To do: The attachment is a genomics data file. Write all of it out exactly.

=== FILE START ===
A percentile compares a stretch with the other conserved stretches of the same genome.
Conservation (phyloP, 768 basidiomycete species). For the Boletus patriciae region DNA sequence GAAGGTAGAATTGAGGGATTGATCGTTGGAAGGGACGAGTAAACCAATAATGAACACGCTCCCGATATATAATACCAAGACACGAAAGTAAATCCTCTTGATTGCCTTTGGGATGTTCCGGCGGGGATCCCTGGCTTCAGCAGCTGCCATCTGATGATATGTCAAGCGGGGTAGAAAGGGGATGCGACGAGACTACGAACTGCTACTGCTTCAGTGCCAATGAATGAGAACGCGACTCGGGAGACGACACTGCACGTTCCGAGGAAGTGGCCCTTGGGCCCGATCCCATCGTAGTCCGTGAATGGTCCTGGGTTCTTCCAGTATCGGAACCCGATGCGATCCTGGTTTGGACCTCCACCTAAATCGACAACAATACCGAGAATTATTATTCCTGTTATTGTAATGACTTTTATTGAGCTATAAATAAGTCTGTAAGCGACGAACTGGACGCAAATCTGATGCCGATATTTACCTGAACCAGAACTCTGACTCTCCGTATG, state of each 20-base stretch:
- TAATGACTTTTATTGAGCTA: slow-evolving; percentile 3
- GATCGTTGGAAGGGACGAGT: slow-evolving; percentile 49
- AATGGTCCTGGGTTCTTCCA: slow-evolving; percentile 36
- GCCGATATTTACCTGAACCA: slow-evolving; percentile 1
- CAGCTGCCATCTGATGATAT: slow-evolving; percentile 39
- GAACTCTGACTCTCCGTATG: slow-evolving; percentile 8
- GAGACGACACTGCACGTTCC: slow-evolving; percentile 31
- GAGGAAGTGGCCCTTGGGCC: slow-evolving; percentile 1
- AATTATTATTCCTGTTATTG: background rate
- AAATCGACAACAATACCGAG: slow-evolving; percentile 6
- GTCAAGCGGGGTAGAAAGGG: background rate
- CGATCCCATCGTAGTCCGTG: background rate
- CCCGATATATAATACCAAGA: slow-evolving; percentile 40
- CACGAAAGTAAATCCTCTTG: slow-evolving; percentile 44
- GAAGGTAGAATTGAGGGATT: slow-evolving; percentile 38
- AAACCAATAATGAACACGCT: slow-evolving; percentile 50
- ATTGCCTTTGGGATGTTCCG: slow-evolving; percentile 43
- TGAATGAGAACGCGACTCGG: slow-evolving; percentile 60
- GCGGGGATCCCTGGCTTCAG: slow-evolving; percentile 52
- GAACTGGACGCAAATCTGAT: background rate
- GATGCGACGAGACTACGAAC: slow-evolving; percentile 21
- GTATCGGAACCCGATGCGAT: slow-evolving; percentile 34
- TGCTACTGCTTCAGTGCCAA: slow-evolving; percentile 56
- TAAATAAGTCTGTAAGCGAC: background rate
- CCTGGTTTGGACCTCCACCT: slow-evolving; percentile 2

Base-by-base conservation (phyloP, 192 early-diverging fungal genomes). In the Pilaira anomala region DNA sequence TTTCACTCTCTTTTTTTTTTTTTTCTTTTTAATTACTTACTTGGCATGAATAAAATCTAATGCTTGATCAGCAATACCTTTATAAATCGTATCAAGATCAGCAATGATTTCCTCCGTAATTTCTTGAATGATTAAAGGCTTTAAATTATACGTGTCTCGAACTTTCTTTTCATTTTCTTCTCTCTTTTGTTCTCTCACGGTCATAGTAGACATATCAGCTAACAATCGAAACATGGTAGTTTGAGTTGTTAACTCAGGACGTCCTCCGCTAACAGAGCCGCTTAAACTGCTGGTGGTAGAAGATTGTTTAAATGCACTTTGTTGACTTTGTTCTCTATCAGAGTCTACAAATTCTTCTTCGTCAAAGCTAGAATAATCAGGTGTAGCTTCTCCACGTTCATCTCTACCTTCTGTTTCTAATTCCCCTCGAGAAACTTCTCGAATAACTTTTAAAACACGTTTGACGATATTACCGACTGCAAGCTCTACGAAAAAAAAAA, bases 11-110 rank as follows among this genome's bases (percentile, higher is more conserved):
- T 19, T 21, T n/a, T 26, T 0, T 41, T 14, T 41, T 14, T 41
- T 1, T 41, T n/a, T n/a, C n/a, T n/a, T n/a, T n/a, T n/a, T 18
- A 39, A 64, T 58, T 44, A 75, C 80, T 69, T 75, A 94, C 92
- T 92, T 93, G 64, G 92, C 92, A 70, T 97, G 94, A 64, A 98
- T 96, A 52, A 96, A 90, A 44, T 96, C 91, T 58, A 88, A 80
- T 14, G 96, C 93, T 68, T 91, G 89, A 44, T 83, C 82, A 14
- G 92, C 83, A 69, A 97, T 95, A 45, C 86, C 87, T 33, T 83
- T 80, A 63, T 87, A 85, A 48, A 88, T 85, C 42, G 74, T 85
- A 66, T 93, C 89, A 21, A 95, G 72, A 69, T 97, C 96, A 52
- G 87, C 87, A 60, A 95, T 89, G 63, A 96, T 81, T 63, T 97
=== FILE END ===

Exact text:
A percentile compares a stretch with the other conserved stretches of the same genome.
Conservation (phyloP, 768 basidiomycete species). For the Boletus patriciae region DNA sequence GAAGGTAGAATTGAGGGATTGATCGTTGGAAGGGACGAGTAAACCAATAATGAACACGCTCCCGATATATAATACCAAGACACGAAAGTAAATCCTCTTGATTGCCTTTGGGATGTTCCGGCGGGGATCCCTGGCTTCAGCAGCTGCCATCTGATGATATGTCAAGCGGGGTAGAAAGGGGATGCGACGAGACTACGAACTGCTACTGCTTCAGTGCCAATGAATGAGAACGCGACTCGGGAGACGACACTGCACGTTCCGAGGAAGTGGCCCTTGGGCCCGATCCCATCGTAGTCCGTGAATGGTCCTGGGTTCTTCCAGTATCGGAACCCGATGCGATCCTGGTTTGGACCTCCACCTAAATCGACAACAATACCGAGAATTATTATTCCTGTTATTGTAATGACTTTTATTGAGCTATAAATAAGTCTGTAAGCGACGAACTGGACGCAAATCTGATGCCGATATTTACCTGAACCAGAACTCTGACTCTCCGTATG, state of each 20-base stretch:
- TAATGACTTTTATTGAGCTA: slow-evolving; percentile 3
- GATCGTTGGAAGGGACGAGT: slow-evolving; percentile 49
- AATGGTCCTGGGTTCTTCCA: slow-evolving; percentile 36
- GCCGATATTTACCTGAACCA: slow-evolving; percentile 1
- CAGCTGCCATCTGATGATAT: slow-evolving; percentile 39
- GAACTCTGACTCTCCGTATG: slow-evolving; percentile 8
- GAGACGACACTGCACGTTCC: slow-evolving; percentile 31
- GAGGAAGTGGCCCTTGGGCC: slow-evolving; percentile 1
- AATTATTATTCCTGTTATTG: background rate
- AAATCGACAACAATACCGAG: slow-evolving; percentile 6
- GTCAAGCGGGGTAGAAAGGG: background rate
- CGATCCCATCGTAGTCCGTG: background rate
- CCCGATATATAATACCAAGA: slow-evolving; percentile 40
- CACGAAAGTAAATCCTCTTG: slow-evolving; percentile 44
- GAAGGTAGAATTGAGGGATT: slow-evolving; percentile 38
- AAACCAATAATGAACACGCT: slow-evolving; percentile 50
- ATTGCCTTTGGGATGTTCCG: slow-evolving; percentile 43
- TGAATGAGAACGCGACTCGG: slow-evolving; percentile 60
- GCGGGGATCCCTGGCTTCAG: slow-evolving; percentile 52
- GAACTGGACGCAAATCTGAT: background rate
- GATGCGACGAGACTACGAAC: slow-evolving; percentile 21
- GTATCGGAACCCGATGCGAT: slow-evolving; percentile 34
- TGCTACTGCTTCAGTGCCAA: slow-evolving; percentile 56
- TAAATAAGTCTGTAAGCGAC: background rate
- CCTGGTTTGGACCTCCACCT: slow-evolving; percentile 2

Base-by-base conservation (phyloP, 192 early-diverging fungal genomes). In the Pilaira anomala region DNA sequence TTTCACTCTCTTTTTTTTTTTTTTCTTTTTAATTACTTACTTGGCATGAATAAAATCTAATGCTTGATCAGCAATACCTTTATAAATCGTATCAAGATCAGCAATGATTTCCTCCGTAATTTCTTGAATGATTAAAGGCTTTAAATTATACGTGTCTCGAACTTTCTTTTCATTTTCTTCTCTCTTTTGTTCTCTCACGGTCATAGTAGACATATCAGCTAACAATCGAAACATGGTAGTTTGAGTTGTTAACTCAGGACGTCCTCCGCTAACAGAGCCGCTTAAACTGCTGGTGGTAGAAGATTGTTTAAATGCACTTTGTTGACTTTGTTCTCTATCAGAGTCTACAAATTCTTCTTCGTCAAAGCTAGAATAATCAGGTGTAGCTTCTCCACGTTCATCTCTACCTTCTGTTTCTAATTCCCCTCGAGAAACTTCTCGAATAACTTTTAAAACACGTTTGACGATATTACCGACTGCAAGCTCTACGAAAAAAAAAA, bases 11-110 rank as follows among this genome's bases (percentile, higher is more conserved):
- T 19, T 21, T n/a, T 26, T 0, T 41, T 14, T 41, T 14, T 41
- T 1, T 41, T n/a, T n/a, C n/a, T n/a, T n/a, T n/a, T n/a, T 18
- A 39, A 64, T 58, T 44, A 75, C 80, T 69, T 75, A 94, C 92
- T 92, T 93, G 64, G 92, C 92, A 70, T 97, G 94, A 64, A 98
- T 96, A 52, A 96, A 90, A 44, T 96, C 91, T 58, A 88, A 80
- T 14, G 96, C 93, T 68, T 91, G 89, A 44, T 83, C 82, A 14
- G 92, C 83, A 69, A 97, T 95, A 45, C 86, C 87, T 33, T 83
- T 80, A 63, T 87, A 85, A 48, A 88, T 85, C 42, G 74, T 85
- A 66, T 93, C 89, A 21, A 95, G 72, A 69, T 97, C 96, A 52
- G 87, C 87, A 60, A 95, T 89, G 63, A 96, T 81, T 63, T 97